People with money do the darnedest things. Here's some recent evidence.
• The Securities and Exchange Commission reports that about 150 U.S. investors collectively contributed $300,000 or more to a fraudulent pyramid scheme that promised them returns of 2 to 3 percent per week.
According to the agency, the hefty payouts were touted by Mutual Wealth, which said the outsized returns were possible because it used an extra special high-frequency trading strategy that invested in securities for no longer than a few minutes. Investors were promised commissions and referral fees for recruiting other suckers. Efforts to make Mutual Wealth's website more convincing included posting a list of what the SEC terms "make-believe executives."
"Mutual Wealth used Facebook and Twitter as well as a team of recruiters to spread a steady stream of lies that tricked investors out of their money," Gerald Hodgkins, with the SEC's enforcement division, said in a statement.
Regulators got a court order freezing accounts holding the investors' money and deactivating Mutual Wealth's website. The investigation continues.
• Nearly 70 percent of parents are very or extremely concerned about setting a good financial example for their children, according to T. Rowe Price's Parents, Kids & Money survey. But that doesn't stop 30 percent of them from occasionally "borrowing" from their kids' piggy banks, the Baltimore investment firm discovered. Another finding: While 49 percent of the children had tablets and 55 percent had computers, only 45 percent of them had bank accounts.
• Thousands of taxpayers have lost more than $1 million after fraudsters posing as IRS officials called them and demanded payment for unpaid taxes. In some cases, the callers knew the last four digits of the victim's Social Security number and were able to make the victim's phone display caller ID information that made it look like the IRS was actually calling. Some sent bogus emails that appeared to be from the IRS to support their scheme.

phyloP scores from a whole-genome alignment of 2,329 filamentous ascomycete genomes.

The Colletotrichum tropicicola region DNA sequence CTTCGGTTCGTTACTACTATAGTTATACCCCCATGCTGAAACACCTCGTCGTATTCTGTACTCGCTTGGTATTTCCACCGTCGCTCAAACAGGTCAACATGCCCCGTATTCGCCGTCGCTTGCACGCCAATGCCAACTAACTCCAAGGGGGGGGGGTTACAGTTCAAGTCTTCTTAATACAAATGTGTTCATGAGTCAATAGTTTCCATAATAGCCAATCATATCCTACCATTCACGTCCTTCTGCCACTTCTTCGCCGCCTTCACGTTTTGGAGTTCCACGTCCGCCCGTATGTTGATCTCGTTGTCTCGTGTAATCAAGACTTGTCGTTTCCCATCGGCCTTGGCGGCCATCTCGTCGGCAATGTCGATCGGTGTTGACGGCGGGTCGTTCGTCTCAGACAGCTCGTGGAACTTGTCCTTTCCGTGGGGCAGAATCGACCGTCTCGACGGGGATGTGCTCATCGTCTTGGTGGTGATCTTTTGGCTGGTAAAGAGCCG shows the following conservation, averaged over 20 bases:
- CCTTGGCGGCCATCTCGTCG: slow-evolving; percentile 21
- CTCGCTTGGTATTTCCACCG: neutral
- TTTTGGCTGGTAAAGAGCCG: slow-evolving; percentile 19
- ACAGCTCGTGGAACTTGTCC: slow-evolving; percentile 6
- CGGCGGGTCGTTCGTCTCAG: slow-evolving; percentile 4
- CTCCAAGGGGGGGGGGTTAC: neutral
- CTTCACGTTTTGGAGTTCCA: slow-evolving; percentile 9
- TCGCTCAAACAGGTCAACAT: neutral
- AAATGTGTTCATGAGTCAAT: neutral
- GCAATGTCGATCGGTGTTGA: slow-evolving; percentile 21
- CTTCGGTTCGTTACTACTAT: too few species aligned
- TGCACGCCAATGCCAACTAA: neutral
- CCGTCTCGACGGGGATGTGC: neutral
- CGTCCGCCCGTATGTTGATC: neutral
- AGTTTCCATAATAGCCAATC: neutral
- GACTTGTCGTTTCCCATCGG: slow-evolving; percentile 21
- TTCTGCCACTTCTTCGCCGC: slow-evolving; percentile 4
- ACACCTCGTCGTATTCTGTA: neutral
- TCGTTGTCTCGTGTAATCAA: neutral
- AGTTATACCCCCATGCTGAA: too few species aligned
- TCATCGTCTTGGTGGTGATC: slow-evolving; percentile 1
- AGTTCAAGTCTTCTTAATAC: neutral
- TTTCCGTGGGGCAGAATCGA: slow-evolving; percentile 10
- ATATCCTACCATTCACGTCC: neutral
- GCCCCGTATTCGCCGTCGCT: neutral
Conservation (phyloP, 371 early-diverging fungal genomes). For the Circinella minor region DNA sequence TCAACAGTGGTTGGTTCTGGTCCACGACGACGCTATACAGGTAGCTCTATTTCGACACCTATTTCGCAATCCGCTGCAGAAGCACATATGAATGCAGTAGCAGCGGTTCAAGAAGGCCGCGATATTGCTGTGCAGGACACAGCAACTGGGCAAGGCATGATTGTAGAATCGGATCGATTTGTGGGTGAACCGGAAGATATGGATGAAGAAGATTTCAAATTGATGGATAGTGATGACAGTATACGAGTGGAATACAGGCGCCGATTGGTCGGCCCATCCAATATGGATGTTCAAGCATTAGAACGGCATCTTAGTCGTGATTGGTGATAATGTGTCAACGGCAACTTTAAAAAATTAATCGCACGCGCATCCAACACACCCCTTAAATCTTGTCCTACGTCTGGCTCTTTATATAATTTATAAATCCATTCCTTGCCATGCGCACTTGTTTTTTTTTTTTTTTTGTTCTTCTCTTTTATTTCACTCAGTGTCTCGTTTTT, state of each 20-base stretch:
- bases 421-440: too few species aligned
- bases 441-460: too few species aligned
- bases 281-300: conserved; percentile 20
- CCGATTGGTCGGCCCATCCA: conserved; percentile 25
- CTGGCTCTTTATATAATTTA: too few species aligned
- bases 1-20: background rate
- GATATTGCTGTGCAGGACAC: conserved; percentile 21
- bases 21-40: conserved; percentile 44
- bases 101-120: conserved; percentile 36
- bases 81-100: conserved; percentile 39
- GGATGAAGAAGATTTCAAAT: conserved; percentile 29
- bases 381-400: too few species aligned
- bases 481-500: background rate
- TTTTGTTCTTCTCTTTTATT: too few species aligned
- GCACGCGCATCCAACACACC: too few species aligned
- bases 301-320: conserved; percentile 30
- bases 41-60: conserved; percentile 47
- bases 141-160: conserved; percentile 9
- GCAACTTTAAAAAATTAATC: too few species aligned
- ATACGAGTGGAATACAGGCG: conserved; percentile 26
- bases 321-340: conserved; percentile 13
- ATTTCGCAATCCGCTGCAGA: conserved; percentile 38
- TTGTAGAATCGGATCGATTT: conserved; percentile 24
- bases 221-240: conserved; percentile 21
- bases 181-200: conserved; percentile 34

Victims are told they owe taxes and must pay them with a wire transfer or pre-paid debit card. Those who refuse to pay are told they may be arrested or lose their driver's license. Immigrants are told they could be deported.
"If someone unexpectedly calls claiming to be from the IRS and uses threatening language if you don't pay immediately, that is a sign that it really isn't the IRS calling," J. Russell George, the U.S. Treasury Department inspector general in charge of tax administration, said in the press release.
The IRS first warned about the scam in November. This month, Mr. George said his office has received more than 20,000 reports from nearly every state, calling it "the largest scam of its kind that we have ever seen." The IRS usually notifies tax delinquents by mail first and won't ask for a credit card number or payment by pre-paid debit card or wire transfer, he said.
People who receive calls and either owe taxes or think they owe them should hang up and call the IRS at 1-800-829-1040. Those who don't owe them should report the incident to the IRS at 1-800-366-4484.
• TIAA-CREF reports that 15 percent of Americans spent two hours or more planning an investment in an Individual Retirement Account. While that may sound like a substantial commitment in an age of shrinking attention spans, that was not the point TIAA-CREF was trying to make.
The company, which manages about $564 billion for college employees and other individuals, was trying to demonstrate that larger percentages of people spend just as much time on less pressing concerns. Among those who responded to its survey, 25 percent admitted to spending two hours or more selecting a restaurant for a special occasion. Another 21 percent said they devoted that much time to picking out a flat-screen TV.
TIAA-CREF found that only 17 percent contribute to an IRA, down from 22 percent in 2012.
• Not coming to a theater near you: "The Smuggler," starring Donald Sutherland and/or Jean-Claude Van Damme.
Seems like the SEC shut down "production" even though more than 60 investors had chipped in $1.8 million to fund the feature film. What they did not know was that Mr. Sutherland or Mr. Van Damme were never asked to lend their talents to the project and that the promoters spent most of the $1.8 million on themselves, according to SEC officials. What's left is not enough to produce a public service announcement, regulators said.
However, three individuals targeted by the U.S. attorney for their part in the scheme have landed leading roles in criminal proceedings. Turns out one of them was barred for life from the brokerage industry as the result of a 2009 SEC enforcement action. That's something that unwitting investors could have learned through a simple search of the agency's website.
• Fewer than half (42 percent) of those surveyed by Pentegra Retirement Services who are enrolled in a 401(k) plan understand that they do not pay income taxes on their contributions. Pentegra, which manages more than $8 billion in 3,500 retirement plans, also learned that 37 percent of 401(k) plan participants say they're not really worried about how their money is invested as long as it's there when they want it.
Good luck with that.
Len Boselovic: firstname.lastname@example.org or 412-263-1941.